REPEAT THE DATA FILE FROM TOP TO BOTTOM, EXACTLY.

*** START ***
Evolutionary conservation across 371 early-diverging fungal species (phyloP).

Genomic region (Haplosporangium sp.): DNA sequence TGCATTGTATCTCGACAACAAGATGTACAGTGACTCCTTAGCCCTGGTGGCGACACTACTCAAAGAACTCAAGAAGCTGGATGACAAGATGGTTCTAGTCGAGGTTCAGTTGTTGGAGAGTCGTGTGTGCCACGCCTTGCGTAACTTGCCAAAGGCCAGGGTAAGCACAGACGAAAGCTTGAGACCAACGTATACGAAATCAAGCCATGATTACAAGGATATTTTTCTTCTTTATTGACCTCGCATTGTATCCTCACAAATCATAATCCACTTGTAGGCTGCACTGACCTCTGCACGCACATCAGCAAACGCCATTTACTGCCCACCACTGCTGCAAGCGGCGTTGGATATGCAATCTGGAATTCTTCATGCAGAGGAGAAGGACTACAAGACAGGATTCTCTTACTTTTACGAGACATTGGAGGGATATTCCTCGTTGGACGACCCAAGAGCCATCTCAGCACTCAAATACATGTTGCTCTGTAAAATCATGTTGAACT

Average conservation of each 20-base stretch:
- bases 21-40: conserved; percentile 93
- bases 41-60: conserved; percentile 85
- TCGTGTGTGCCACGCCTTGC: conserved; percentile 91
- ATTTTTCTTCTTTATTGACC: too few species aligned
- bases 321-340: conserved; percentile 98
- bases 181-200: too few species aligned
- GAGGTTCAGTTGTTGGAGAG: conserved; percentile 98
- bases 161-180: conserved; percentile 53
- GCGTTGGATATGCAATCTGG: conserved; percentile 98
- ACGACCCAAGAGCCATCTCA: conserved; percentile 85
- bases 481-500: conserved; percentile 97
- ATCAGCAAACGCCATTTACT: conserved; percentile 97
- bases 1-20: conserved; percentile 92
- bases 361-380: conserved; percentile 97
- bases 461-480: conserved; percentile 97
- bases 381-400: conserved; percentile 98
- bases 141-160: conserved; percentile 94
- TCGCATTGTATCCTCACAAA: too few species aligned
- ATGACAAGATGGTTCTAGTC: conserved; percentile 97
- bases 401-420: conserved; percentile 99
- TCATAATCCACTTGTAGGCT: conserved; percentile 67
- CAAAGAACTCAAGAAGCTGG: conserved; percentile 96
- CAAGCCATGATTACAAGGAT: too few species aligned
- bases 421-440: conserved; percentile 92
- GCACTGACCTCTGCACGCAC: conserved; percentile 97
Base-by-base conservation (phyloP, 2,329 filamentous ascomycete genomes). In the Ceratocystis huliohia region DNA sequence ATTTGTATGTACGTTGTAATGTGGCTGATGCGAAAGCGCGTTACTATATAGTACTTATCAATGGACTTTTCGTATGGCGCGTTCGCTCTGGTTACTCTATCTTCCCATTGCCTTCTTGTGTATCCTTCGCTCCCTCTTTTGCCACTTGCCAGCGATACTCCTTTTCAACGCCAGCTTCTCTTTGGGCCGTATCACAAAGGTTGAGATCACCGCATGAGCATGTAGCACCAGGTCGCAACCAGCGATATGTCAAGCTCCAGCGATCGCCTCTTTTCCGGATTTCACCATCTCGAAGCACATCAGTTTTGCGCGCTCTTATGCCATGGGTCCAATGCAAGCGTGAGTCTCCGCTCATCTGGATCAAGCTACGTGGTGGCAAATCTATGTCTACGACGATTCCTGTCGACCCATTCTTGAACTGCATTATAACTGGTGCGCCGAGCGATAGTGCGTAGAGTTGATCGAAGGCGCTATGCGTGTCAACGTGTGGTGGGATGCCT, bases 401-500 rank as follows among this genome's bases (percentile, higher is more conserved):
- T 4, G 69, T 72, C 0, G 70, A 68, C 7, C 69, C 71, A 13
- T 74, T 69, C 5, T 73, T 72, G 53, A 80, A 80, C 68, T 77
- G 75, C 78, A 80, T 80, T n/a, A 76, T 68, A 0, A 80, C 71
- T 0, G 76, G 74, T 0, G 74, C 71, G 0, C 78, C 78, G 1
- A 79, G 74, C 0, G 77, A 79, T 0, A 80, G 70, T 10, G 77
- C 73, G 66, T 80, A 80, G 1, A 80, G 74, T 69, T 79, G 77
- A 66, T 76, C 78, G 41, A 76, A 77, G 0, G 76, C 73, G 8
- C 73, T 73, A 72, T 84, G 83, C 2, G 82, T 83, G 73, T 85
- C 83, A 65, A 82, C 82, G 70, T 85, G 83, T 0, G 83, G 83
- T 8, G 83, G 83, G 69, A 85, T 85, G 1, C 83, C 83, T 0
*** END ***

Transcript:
Evolutionary conservation across 371 early-diverging fungal species (phyloP).

Genomic region (Haplosporangium sp.): DNA sequence TGCATTGTATCTCGACAACAAGATGTACAGTGACTCCTTAGCCCTGGTGGCGACACTACTCAAAGAACTCAAGAAGCTGGATGACAAGATGGTTCTAGTCGAGGTTCAGTTGTTGGAGAGTCGTGTGTGCCACGCCTTGCGTAACTTGCCAAAGGCCAGGGTAAGCACAGACGAAAGCTTGAGACCAACGTATACGAAATCAAGCCATGATTACAAGGATATTTTTCTTCTTTATTGACCTCGCATTGTATCCTCACAAATCATAATCCACTTGTAGGCTGCACTGACCTCTGCACGCACATCAGCAAACGCCATTTACTGCCCACCACTGCTGCAAGCGGCGTTGGATATGCAATCTGGAATTCTTCATGCAGAGGAGAAGGACTACAAGACAGGATTCTCTTACTTTTACGAGACATTGGAGGGATATTCCTCGTTGGACGACCCAAGAGCCATCTCAGCACTCAAATACATGTTGCTCTGTAAAATCATGTTGAACT

Average conservation of each 20-base stretch:
- bases 21-40: conserved; percentile 93
- bases 41-60: conserved; percentile 85
- TCGTGTGTGCCACGCCTTGC: conserved; percentile 91
- ATTTTTCTTCTTTATTGACC: too few species aligned
- bases 321-340: conserved; percentile 98
- bases 181-200: too few species aligned
- GAGGTTCAGTTGTTGGAGAG: conserved; percentile 98
- bases 161-180: conserved; percentile 53
- GCGTTGGATATGCAATCTGG: conserved; percentile 98
- ACGACCCAAGAGCCATCTCA: conserved; percentile 85
- bases 481-500: conserved; percentile 97
- ATCAGCAAACGCCATTTACT: conserved; percentile 97
- bases 1-20: conserved; percentile 92
- bases 361-380: conserved; percentile 97
- bases 461-480: conserved; percentile 97
- bases 381-400: conserved; percentile 98
- bases 141-160: conserved; percentile 94
- TCGCATTGTATCCTCACAAA: too few species aligned
- ATGACAAGATGGTTCTAGTC: conserved; percentile 97
- bases 401-420: conserved; percentile 99
- TCATAATCCACTTGTAGGCT: conserved; percentile 67
- CAAAGAACTCAAGAAGCTGG: conserved; percentile 96
- CAAGCCATGATTACAAGGAT: too few species aligned
- bases 421-440: conserved; percentile 92
- GCACTGACCTCTGCACGCAC: conserved; percentile 97
Base-by-base conservation (phyloP, 2,329 filamentous ascomycete genomes). In the Ceratocystis huliohia region DNA sequence ATTTGTATGTACGTTGTAATGTGGCTGATGCGAAAGCGCGTTACTATATAGTACTTATCAATGGACTTTTCGTATGGCGCGTTCGCTCTGGTTACTCTATCTTCCCATTGCCTTCTTGTGTATCCTTCGCTCCCTCTTTTGCCACTTGCCAGCGATACTCCTTTTCAACGCCAGCTTCTCTTTGGGCCGTATCACAAAGGTTGAGATCACCGCATGAGCATGTAGCACCAGGTCGCAACCAGCGATATGTCAAGCTCCAGCGATCGCCTCTTTTCCGGATTTCACCATCTCGAAGCACATCAGTTTTGCGCGCTCTTATGCCATGGGTCCAATGCAAGCGTGAGTCTCCGCTCATCTGGATCAAGCTACGTGGTGGCAAATCTATGTCTACGACGATTCCTGTCGACCCATTCTTGAACTGCATTATAACTGGTGCGCCGAGCGATAGTGCGTAGAGTTGATCGAAGGCGCTATGCGTGTCAACGTGTGGTGGGATGCCT, bases 401-500 rank as follows among this genome's bases (percentile, higher is more conserved):
- T 4, G 69, T 72, C 0, G 70, A 68, C 7, C 69, C 71, A 13
- T 74, T 69, C 5, T 73, T 72, G 53, A 80, A 80, C 68, T 77
- G 75, C 78, A 80, T 80, T n/a, A 76, T 68, A 0, A 80, C 71
- T 0, G 76, G 74, T 0, G 74, C 71, G 0, C 78, C 78, G 1
- A 79, G 74, C 0, G 77, A 79, T 0, A 80, G 70, T 10, G 77
- C 73, G 66, T 80, A 80, G 1, A 80, G 74, T 69, T 79, G 77
- A 66, T 76, C 78, G 41, A 76, A 77, G 0, G 76, C 73, G 8
- C 73, T 73, A 72, T 84, G 83, C 2, G 82, T 83, G 73, T 85
- C 83, A 65, A 82, C 82, G 70, T 85, G 83, T 0, G 83, G 83
- T 8, G 83, G 83, G 69, A 85, T 85, G 1, C 83, C 83, T 0